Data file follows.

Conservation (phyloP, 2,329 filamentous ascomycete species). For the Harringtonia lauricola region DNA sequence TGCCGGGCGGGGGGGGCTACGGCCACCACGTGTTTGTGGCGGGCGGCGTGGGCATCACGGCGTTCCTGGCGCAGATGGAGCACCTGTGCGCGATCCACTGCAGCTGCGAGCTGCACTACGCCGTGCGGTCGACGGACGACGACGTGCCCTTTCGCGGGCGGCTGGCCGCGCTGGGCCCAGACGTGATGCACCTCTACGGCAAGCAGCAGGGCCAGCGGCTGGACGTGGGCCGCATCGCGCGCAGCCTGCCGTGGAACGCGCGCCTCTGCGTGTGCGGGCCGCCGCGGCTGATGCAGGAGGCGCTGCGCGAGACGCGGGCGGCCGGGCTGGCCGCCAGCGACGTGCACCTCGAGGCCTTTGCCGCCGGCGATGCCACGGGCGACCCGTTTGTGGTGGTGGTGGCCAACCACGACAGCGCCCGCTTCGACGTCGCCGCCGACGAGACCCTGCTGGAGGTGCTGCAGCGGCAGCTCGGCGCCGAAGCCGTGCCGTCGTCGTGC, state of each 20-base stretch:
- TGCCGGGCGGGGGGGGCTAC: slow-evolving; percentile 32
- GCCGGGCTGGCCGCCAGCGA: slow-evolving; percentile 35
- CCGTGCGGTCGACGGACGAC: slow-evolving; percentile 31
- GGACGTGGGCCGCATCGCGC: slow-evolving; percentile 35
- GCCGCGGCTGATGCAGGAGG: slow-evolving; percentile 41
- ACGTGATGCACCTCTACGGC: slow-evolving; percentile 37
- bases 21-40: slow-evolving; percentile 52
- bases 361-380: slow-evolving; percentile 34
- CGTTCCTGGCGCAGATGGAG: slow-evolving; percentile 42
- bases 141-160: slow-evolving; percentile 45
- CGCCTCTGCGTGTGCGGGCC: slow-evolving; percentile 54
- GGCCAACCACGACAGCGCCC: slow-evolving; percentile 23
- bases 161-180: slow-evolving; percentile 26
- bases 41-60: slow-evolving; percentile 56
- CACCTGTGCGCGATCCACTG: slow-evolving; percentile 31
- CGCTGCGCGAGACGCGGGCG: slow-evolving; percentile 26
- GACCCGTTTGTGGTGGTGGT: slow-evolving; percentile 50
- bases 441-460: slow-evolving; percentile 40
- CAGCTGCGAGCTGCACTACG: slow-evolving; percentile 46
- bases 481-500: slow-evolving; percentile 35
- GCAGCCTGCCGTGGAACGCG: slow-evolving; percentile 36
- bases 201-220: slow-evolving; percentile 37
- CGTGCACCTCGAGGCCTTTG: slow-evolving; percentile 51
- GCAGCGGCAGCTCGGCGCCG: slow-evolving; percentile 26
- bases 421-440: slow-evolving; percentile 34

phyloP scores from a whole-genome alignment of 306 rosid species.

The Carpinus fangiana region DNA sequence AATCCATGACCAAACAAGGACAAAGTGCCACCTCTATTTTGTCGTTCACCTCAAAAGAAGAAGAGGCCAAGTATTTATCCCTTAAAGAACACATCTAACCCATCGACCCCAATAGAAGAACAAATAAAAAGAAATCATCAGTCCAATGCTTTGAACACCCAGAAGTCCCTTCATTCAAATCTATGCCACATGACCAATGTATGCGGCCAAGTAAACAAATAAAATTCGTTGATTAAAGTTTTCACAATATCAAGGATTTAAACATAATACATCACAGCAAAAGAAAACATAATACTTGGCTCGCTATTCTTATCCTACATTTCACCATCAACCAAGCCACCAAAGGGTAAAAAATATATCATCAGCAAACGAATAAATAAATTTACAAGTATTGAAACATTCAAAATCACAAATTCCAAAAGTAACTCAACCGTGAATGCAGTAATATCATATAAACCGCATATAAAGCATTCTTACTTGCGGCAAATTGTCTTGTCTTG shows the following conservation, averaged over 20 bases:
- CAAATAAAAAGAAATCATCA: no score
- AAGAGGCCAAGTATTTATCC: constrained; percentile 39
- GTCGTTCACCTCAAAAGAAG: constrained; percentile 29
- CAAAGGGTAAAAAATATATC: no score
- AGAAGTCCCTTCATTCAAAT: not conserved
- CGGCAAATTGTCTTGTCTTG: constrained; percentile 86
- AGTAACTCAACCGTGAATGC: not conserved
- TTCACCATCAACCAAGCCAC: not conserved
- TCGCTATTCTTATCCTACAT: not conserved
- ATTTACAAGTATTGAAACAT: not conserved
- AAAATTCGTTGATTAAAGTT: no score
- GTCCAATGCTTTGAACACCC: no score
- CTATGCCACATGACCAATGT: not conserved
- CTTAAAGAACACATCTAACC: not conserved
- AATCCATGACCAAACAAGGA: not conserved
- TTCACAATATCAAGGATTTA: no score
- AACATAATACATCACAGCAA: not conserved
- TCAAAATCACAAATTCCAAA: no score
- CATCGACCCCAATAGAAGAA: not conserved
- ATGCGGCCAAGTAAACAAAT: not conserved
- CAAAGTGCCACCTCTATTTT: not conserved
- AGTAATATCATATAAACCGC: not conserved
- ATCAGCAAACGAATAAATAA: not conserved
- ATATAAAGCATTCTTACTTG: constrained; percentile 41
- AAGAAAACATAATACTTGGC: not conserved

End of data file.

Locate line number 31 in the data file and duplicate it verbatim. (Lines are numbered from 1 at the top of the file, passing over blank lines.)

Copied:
- GTCGTTCACCTCAAAAGAAG: constrained; percentile 29